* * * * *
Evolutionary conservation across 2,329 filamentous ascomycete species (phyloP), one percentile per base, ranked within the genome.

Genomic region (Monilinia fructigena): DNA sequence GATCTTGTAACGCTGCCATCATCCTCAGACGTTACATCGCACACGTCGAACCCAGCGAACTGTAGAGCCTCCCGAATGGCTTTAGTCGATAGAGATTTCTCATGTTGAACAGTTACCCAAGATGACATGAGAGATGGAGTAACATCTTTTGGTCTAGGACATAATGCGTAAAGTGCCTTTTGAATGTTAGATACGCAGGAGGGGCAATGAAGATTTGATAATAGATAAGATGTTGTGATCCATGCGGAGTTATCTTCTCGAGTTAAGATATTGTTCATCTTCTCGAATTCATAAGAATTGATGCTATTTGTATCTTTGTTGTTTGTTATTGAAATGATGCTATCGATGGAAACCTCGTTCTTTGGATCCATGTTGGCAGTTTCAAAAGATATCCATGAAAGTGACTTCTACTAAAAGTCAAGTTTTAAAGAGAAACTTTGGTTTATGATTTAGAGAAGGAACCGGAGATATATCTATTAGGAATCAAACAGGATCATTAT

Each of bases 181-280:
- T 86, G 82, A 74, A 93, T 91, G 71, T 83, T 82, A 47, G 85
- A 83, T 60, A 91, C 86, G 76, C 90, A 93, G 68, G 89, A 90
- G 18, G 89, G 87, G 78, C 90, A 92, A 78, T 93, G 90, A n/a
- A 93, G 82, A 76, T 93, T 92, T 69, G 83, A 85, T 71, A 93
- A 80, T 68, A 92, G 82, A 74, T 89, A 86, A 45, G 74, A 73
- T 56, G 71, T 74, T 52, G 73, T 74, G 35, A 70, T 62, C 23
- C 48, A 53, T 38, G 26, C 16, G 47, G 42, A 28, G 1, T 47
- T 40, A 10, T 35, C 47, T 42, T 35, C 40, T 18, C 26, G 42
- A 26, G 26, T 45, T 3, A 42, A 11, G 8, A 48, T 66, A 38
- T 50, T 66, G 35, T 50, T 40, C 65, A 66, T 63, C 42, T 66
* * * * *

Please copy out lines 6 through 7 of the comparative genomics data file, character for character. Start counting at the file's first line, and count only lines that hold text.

- G 18, G 89, G 87, G 78, C 90, A 92, A 78, T 93, G 90, A n/a
- A 93, G 82, A 76, T 93, T 92, T 69, G 83, A 85, T 71, A 93